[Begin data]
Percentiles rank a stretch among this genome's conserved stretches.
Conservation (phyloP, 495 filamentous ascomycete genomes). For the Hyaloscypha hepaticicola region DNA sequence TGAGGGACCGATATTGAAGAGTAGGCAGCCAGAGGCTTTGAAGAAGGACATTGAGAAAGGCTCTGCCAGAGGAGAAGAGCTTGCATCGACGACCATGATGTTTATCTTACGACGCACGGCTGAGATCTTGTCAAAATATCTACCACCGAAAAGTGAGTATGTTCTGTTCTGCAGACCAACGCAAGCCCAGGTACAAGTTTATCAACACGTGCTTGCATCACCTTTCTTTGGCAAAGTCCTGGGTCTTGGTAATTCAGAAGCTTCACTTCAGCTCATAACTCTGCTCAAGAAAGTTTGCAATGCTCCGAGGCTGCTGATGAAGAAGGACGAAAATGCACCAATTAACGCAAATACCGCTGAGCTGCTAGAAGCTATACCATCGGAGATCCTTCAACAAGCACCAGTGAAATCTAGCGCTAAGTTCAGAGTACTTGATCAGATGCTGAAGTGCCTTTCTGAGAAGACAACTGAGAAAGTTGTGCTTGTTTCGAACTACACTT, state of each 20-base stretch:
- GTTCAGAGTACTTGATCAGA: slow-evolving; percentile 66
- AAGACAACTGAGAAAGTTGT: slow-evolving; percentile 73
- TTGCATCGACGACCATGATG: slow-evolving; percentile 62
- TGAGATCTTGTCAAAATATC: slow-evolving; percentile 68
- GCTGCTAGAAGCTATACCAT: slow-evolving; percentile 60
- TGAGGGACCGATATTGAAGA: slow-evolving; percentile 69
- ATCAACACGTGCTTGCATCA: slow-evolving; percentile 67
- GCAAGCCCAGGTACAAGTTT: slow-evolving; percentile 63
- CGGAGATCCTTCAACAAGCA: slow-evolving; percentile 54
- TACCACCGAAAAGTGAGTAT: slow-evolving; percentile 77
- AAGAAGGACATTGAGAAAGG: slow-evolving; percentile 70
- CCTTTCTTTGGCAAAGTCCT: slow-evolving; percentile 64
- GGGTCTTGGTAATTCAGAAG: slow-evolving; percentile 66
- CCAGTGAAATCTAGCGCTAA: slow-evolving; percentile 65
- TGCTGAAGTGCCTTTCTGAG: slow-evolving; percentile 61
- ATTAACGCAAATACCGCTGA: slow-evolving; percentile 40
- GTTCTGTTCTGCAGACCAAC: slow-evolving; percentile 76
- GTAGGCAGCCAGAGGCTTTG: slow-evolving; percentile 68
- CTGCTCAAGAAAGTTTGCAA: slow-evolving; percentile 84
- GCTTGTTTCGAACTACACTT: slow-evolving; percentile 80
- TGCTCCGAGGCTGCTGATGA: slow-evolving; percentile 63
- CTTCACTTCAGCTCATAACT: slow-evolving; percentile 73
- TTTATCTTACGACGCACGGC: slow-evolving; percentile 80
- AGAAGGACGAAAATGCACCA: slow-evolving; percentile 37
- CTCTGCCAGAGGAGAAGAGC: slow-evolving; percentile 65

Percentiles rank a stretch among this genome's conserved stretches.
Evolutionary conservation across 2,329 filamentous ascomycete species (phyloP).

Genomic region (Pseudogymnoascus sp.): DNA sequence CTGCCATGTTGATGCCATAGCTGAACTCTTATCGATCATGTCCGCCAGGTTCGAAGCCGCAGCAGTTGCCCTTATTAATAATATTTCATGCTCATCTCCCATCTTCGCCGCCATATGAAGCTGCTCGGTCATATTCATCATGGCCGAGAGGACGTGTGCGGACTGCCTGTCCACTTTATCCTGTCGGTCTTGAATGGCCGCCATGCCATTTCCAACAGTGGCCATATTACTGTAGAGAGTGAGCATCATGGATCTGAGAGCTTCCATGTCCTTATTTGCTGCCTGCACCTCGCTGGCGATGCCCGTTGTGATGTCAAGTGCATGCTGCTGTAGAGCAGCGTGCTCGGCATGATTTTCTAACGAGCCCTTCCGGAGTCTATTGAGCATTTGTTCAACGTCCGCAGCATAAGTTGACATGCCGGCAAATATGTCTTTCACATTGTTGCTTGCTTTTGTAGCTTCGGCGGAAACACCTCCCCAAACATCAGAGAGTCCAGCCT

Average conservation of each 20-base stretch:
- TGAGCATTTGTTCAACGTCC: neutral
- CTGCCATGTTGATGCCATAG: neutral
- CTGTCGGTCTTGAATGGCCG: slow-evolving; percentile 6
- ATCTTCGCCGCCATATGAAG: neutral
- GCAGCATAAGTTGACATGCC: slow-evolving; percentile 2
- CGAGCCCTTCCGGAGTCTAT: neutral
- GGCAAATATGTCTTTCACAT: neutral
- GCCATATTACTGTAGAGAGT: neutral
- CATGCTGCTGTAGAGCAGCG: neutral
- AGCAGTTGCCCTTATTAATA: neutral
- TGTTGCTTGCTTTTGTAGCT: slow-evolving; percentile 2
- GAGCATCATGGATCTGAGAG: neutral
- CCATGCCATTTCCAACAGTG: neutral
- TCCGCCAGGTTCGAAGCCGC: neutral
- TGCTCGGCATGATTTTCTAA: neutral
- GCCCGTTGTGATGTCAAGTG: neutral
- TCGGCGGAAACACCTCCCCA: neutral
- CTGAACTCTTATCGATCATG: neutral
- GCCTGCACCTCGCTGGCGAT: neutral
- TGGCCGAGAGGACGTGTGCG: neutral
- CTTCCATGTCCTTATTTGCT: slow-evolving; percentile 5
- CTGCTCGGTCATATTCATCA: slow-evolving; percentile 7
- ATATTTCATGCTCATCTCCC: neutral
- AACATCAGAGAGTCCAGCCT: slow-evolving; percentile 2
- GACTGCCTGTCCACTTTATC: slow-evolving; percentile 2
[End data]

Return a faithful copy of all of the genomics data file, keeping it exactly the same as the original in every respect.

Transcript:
Percentiles rank a stretch among this genome's conserved stretches.
Conservation (phyloP, 495 filamentous ascomycete genomes). For the Hyaloscypha hepaticicola region DNA sequence TGAGGGACCGATATTGAAGAGTAGGCAGCCAGAGGCTTTGAAGAAGGACATTGAGAAAGGCTCTGCCAGAGGAGAAGAGCTTGCATCGACGACCATGATGTTTATCTTACGACGCACGGCTGAGATCTTGTCAAAATATCTACCACCGAAAAGTGAGTATGTTCTGTTCTGCAGACCAACGCAAGCCCAGGTACAAGTTTATCAACACGTGCTTGCATCACCTTTCTTTGGCAAAGTCCTGGGTCTTGGTAATTCAGAAGCTTCACTTCAGCTCATAACTCTGCTCAAGAAAGTTTGCAATGCTCCGAGGCTGCTGATGAAGAAGGACGAAAATGCACCAATTAACGCAAATACCGCTGAGCTGCTAGAAGCTATACCATCGGAGATCCTTCAACAAGCACCAGTGAAATCTAGCGCTAAGTTCAGAGTACTTGATCAGATGCTGAAGTGCCTTTCTGAGAAGACAACTGAGAAAGTTGTGCTTGTTTCGAACTACACTT, state of each 20-base stretch:
- GTTCAGAGTACTTGATCAGA: slow-evolving; percentile 66
- AAGACAACTGAGAAAGTTGT: slow-evolving; percentile 73
- TTGCATCGACGACCATGATG: slow-evolving; percentile 62
- TGAGATCTTGTCAAAATATC: slow-evolving; percentile 68
- GCTGCTAGAAGCTATACCAT: slow-evolving; percentile 60
- TGAGGGACCGATATTGAAGA: slow-evolving; percentile 69
- ATCAACACGTGCTTGCATCA: slow-evolving; percentile 67
- GCAAGCCCAGGTACAAGTTT: slow-evolving; percentile 63
- CGGAGATCCTTCAACAAGCA: slow-evolving; percentile 54
- TACCACCGAAAAGTGAGTAT: slow-evolving; percentile 77
- AAGAAGGACATTGAGAAAGG: slow-evolving; percentile 70
- CCTTTCTTTGGCAAAGTCCT: slow-evolving; percentile 64
- GGGTCTTGGTAATTCAGAAG: slow-evolving; percentile 66
- CCAGTGAAATCTAGCGCTAA: slow-evolving; percentile 65
- TGCTGAAGTGCCTTTCTGAG: slow-evolving; percentile 61
- ATTAACGCAAATACCGCTGA: slow-evolving; percentile 40
- GTTCTGTTCTGCAGACCAAC: slow-evolving; percentile 76
- GTAGGCAGCCAGAGGCTTTG: slow-evolving; percentile 68
- CTGCTCAAGAAAGTTTGCAA: slow-evolving; percentile 84
- GCTTGTTTCGAACTACACTT: slow-evolving; percentile 80
- TGCTCCGAGGCTGCTGATGA: slow-evolving; percentile 63
- CTTCACTTCAGCTCATAACT: slow-evolving; percentile 73
- TTTATCTTACGACGCACGGC: slow-evolving; percentile 80
- AGAAGGACGAAAATGCACCA: slow-evolving; percentile 37
- CTCTGCCAGAGGAGAAGAGC: slow-evolving; percentile 65

Percentiles rank a stretch among this genome's conserved stretches.
Evolutionary conservation across 2,329 filamentous ascomycete species (phyloP).

Genomic region (Pseudogymnoascus sp.): DNA sequence CTGCCATGTTGATGCCATAGCTGAACTCTTATCGATCATGTCCGCCAGGTTCGAAGCCGCAGCAGTTGCCCTTATTAATAATATTTCATGCTCATCTCCCATCTTCGCCGCCATATGAAGCTGCTCGGTCATATTCATCATGGCCGAGAGGACGTGTGCGGACTGCCTGTCCACTTTATCCTGTCGGTCTTGAATGGCCGCCATGCCATTTCCAACAGTGGCCATATTACTGTAGAGAGTGAGCATCATGGATCTGAGAGCTTCCATGTCCTTATTTGCTGCCTGCACCTCGCTGGCGATGCCCGTTGTGATGTCAAGTGCATGCTGCTGTAGAGCAGCGTGCTCGGCATGATTTTCTAACGAGCCCTTCCGGAGTCTATTGAGCATTTGTTCAACGTCCGCAGCATAAGTTGACATGCCGGCAAATATGTCTTTCACATTGTTGCTTGCTTTTGTAGCTTCGGCGGAAACACCTCCCCAAACATCAGAGAGTCCAGCCT

Average conservation of each 20-base stretch:
- TGAGCATTTGTTCAACGTCC: neutral
- CTGCCATGTTGATGCCATAG: neutral
- CTGTCGGTCTTGAATGGCCG: slow-evolving; percentile 6
- ATCTTCGCCGCCATATGAAG: neutral
- GCAGCATAAGTTGACATGCC: slow-evolving; percentile 2
- CGAGCCCTTCCGGAGTCTAT: neutral
- GGCAAATATGTCTTTCACAT: neutral
- GCCATATTACTGTAGAGAGT: neutral
- CATGCTGCTGTAGAGCAGCG: neutral
- AGCAGTTGCCCTTATTAATA: neutral
- TGTTGCTTGCTTTTGTAGCT: slow-evolving; percentile 2
- GAGCATCATGGATCTGAGAG: neutral
- CCATGCCATTTCCAACAGTG: neutral
- TCCGCCAGGTTCGAAGCCGC: neutral
- TGCTCGGCATGATTTTCTAA: neutral
- GCCCGTTGTGATGTCAAGTG: neutral
- TCGGCGGAAACACCTCCCCA: neutral
- CTGAACTCTTATCGATCATG: neutral
- GCCTGCACCTCGCTGGCGAT: neutral
- TGGCCGAGAGGACGTGTGCG: neutral
- CTTCCATGTCCTTATTTGCT: slow-evolving; percentile 5
- CTGCTCGGTCATATTCATCA: slow-evolving; percentile 7
- ATATTTCATGCTCATCTCCC: neutral
- AACATCAGAGAGTCCAGCCT: slow-evolving; percentile 2
- GACTGCCTGTCCACTTTATC: slow-evolving; percentile 2